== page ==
If you're seeing this message, it means we're having trouble loading external resources on our website.

If you're behind a web filter, please make sure that the domains *.kastatic.org and *.kasandbox.org are unblocked.

Main content

Strobe Talbott on the beginning of the Cold War

How the Cold War developed after post WWII peace summits and the strategic patience that stopped the expansion of Soviet communism: Stalin, Truman, Churchill Potsdam Agreement, Warsaw Pact, Yalta Summit, Potsdam Summit. Fmr. Deputy Secretary of State Strobe Talbott in conversation with Walter Isaacson, President & CEO of The Aspen Institute.

Want to join the conversation?

Video transcript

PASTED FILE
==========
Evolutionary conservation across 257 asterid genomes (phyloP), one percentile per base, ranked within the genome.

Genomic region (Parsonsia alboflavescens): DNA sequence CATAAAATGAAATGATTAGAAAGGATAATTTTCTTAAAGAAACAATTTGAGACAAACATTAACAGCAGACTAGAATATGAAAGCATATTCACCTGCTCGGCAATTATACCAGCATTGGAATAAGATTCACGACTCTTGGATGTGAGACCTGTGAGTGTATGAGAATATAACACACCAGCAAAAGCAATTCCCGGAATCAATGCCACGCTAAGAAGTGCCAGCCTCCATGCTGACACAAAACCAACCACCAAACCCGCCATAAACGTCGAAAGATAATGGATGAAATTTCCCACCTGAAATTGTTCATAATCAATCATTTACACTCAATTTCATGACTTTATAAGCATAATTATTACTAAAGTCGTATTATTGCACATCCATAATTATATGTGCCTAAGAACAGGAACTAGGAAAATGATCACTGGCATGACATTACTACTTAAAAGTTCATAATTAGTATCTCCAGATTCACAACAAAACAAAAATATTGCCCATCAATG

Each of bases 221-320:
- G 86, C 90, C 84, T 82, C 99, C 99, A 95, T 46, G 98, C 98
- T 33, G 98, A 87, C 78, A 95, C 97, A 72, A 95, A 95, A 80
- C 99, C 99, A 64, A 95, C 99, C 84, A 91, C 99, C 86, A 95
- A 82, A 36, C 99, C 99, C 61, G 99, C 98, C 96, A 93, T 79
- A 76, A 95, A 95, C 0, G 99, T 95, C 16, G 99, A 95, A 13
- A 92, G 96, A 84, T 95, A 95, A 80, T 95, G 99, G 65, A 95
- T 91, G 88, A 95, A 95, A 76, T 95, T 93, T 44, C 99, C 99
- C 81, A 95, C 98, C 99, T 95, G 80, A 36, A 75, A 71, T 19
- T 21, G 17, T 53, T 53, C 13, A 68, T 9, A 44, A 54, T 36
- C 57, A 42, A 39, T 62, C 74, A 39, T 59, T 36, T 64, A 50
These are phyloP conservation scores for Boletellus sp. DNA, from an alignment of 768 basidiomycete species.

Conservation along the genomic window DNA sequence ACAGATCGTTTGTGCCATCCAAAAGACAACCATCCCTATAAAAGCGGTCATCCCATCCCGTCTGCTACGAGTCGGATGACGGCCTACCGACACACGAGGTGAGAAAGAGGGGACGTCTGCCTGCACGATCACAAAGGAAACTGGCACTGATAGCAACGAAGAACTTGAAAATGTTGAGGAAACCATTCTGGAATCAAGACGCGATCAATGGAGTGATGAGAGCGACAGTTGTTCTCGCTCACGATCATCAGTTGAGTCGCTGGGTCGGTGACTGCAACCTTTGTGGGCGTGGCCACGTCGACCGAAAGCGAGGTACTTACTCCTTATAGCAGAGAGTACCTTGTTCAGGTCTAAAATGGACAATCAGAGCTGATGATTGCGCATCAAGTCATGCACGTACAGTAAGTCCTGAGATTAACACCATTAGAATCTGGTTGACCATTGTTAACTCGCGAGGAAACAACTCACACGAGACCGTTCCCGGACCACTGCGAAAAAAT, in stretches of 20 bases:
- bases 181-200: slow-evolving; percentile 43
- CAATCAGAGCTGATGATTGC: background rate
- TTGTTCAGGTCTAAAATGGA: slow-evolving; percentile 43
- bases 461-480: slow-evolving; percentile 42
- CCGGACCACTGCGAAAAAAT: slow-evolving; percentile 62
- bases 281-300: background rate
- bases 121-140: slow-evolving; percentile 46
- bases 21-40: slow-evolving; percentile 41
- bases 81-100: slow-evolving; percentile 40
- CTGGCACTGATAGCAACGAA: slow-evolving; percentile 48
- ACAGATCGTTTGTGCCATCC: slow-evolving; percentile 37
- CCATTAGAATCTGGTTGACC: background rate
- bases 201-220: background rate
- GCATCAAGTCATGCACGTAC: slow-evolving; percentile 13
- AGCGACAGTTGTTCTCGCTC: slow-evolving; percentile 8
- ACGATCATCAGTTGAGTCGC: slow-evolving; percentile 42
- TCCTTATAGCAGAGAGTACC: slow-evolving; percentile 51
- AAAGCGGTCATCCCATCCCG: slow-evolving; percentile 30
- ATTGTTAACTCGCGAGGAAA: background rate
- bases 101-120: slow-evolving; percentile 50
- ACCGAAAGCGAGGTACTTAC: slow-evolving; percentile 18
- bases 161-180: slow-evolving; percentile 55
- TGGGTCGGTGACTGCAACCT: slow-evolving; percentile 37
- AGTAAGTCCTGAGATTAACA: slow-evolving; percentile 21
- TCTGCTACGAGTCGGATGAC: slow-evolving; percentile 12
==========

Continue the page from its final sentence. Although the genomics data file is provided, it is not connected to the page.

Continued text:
I'm Walter Isaacson of the Aspen Institute i'm here with strobe Talbott who was Deputy Secretary of State and a colleague at Time magazine let's start as we look at the toolbox of American diplomacy with the beginning of the Cold War how did the Cold War suddenly happen when the Soviet Union was our ally during World War two well the Soviet Union was not just our ally in some ways it was an indispensable al I had adolf hitler and the vermont been able to concentrate on the Western Front it's a counterfactual history but there is a decent chance that the war would have gone another way at least in Europe some people say the fact that we didn't open a Western Front soon enough cause Stalin to be resentful to Britain in the United States and help lay the ground for the cult for the split well Stalin wasn't on the moral high ground on that or any other issue because he of course had made a separate peace with Hitler which involved among other things slicing up Central Europe and annexing the Baltic States he was perfectly prepared to not only sit out the war but wish Hitler all the luck in destroying the capitalist world and so at the end of World War two or as its ending we have the Yalta summit and the Potsdam assignment both of which involve Britain the United States and Russia and there is sort of a carving up of the world at least Churchill tries to carve up Sears of influence a very realistic to diplomacy explain that to us well I think it's significant that there were two different American presidents involved another speculative point what if Roosevelt's health had allowed him to remain in office for a long time afterwards he Roosevelt might have been less inclined than Truman was to see Stalin and the Soviet Union and the Eastern Bloc as a new and immediate enemy but you're right of course when Franklin Roosevelt and Winston Churchill and Stalin met at Yalta there was an agreement that the great powers would have their own spheres of influence and that is a issue and a point of grievance in the countries that were put into the Soviet sphere of influence right down to this day in other words Eastern European countries like Czechoslovakia Poland and others were assigned to the Russian or Soviet sphere over their heads without their permission right and then of course as you move to the Potsdam agreement with Harry Truman now in the presidency of the United States the division of Germany itself I came about producing yet another state namely the German Democratic Republic which of course now no longer exists because of the end of the Cold War but there was something else very important about Potsdam of course and that is that Harry Truman came to Potsdam knowing that the United States now had a usable atomic bomb and he was careful to keep that as a secret but we now know that Stalin almost certainly knew that the United States I had the atomic bomb and therefore even though they were putting on the finishing touches of the piece that would end world war two both of those men and Churchill were thinking in terms of the next crisis and the war that would last even longer much longer than the world war two itself and that's the cold and that's the Cold War which is the West versus the Russian Communist dreams when did Harry Truman realize that we were going to be in a long cold war with Russia towards the end of 46 and 47 when it was clear that Stalin was going to waste no time in doing two things one was using the fact that the Soviet Army the Red Army had moved into Central Europe to defeat the Germans and then immediately set up essentially occupation regimes in those countries and he Stalin was also probing the way and its allies further east here I'm thinking particularly of Greece in Turkey and Iran I think at that point Truman understood exactly what the stakes were and gathered around him his immediate advisers to come up with a strategy that would basically be the strategy of containment for decades to come explain what the containment strategy was and George cannons role in it well the important thing about the word containment is that it says what we the United States were going to do but also what we the United States were going to do everything we could to avoid having to do the latter being have an all-out war with the Soviet Union it was a matter of creating a circle of allies around the Soviet Union that would keep them from expanding beyond where they already were it was essentially an agreed stalemate and it almost certainly would not have been possible were it not for what George Kennan called the cloud of nuclear danger hanging over the world George Kennan understood very early on the malignancy of Soviet Communism its malignant in an almost medically literal sense that it metastasizes unless it is stopped and so that was where he came up with the word in the concept out of the policy of containment and he believed that if you contain the Soviet Union that eventually it would collapse of its own internal contradictions he had a great phrase what might be called strategic patience hanging in there contained contained contained in due course there would be an organic process within the Soviet Union that would because of human nature people wanting to live normal lives people wanting to interact with the rest of the world soviet communism would mellow that was the verb and it's one of the most extraordinarily prophetic observations that i can think of and in the course of diplomatic history thanks